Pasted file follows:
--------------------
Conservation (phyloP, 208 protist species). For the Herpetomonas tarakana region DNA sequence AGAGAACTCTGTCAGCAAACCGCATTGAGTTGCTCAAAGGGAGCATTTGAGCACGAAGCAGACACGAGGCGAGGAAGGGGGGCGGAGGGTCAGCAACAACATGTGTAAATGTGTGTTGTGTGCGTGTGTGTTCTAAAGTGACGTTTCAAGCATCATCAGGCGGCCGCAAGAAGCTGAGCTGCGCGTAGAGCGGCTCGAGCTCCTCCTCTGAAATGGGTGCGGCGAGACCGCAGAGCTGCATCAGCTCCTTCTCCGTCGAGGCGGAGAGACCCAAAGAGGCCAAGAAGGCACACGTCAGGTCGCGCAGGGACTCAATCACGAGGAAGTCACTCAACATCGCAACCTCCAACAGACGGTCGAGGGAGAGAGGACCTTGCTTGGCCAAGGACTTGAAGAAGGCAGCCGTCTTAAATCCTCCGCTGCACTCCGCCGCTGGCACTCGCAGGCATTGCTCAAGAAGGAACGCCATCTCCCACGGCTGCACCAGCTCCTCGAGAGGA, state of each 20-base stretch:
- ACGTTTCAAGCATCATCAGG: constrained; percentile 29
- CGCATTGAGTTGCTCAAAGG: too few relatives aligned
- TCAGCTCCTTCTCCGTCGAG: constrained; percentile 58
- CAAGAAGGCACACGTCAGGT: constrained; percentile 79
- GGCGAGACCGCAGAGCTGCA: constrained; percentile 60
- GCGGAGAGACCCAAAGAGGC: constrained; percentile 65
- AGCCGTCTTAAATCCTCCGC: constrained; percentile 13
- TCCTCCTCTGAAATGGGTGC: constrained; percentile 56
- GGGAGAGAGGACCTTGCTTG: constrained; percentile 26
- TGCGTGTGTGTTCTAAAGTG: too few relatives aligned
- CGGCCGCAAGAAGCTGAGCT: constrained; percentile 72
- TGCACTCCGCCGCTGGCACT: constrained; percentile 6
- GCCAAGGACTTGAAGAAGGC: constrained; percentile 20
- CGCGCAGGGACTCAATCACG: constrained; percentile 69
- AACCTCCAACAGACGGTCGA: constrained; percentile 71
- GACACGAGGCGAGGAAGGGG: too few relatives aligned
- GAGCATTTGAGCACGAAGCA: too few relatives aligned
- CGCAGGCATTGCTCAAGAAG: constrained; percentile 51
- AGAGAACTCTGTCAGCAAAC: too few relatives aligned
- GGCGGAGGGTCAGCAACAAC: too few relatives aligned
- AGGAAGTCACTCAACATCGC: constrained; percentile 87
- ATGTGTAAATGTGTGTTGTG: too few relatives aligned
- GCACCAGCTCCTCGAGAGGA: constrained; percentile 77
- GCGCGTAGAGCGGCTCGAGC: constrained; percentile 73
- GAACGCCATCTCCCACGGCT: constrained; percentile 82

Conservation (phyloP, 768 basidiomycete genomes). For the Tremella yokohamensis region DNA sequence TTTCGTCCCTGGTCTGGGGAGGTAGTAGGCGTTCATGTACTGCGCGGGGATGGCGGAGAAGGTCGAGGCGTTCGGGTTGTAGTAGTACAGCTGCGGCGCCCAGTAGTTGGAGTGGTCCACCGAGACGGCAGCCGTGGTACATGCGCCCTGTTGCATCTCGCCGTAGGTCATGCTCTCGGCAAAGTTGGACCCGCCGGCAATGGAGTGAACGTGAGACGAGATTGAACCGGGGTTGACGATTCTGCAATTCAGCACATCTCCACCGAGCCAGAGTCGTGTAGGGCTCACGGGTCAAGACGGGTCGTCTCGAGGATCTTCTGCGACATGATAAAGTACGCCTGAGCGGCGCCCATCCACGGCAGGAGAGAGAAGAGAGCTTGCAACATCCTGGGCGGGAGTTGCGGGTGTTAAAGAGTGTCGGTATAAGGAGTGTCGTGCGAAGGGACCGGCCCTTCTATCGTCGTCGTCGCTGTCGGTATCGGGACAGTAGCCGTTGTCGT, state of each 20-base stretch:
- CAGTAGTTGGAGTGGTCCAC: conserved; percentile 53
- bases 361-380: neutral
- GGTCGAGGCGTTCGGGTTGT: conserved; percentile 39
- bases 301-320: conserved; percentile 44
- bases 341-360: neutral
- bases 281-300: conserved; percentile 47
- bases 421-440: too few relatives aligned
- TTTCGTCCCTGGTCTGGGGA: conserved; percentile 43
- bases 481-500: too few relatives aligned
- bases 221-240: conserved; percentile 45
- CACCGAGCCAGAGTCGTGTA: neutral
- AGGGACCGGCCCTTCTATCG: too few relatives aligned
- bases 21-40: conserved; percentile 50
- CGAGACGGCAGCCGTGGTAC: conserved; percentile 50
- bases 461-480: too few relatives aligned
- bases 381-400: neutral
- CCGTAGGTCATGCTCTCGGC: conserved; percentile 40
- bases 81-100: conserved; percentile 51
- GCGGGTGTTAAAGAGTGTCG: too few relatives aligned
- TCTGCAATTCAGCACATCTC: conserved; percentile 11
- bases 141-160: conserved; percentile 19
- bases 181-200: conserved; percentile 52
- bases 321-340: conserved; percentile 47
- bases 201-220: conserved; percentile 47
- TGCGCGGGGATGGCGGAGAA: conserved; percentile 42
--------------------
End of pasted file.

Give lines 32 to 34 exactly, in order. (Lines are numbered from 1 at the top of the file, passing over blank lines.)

- bases 341-360: neutral
- bases 281-300: conserved; percentile 47
- bases 421-440: too few relatives aligned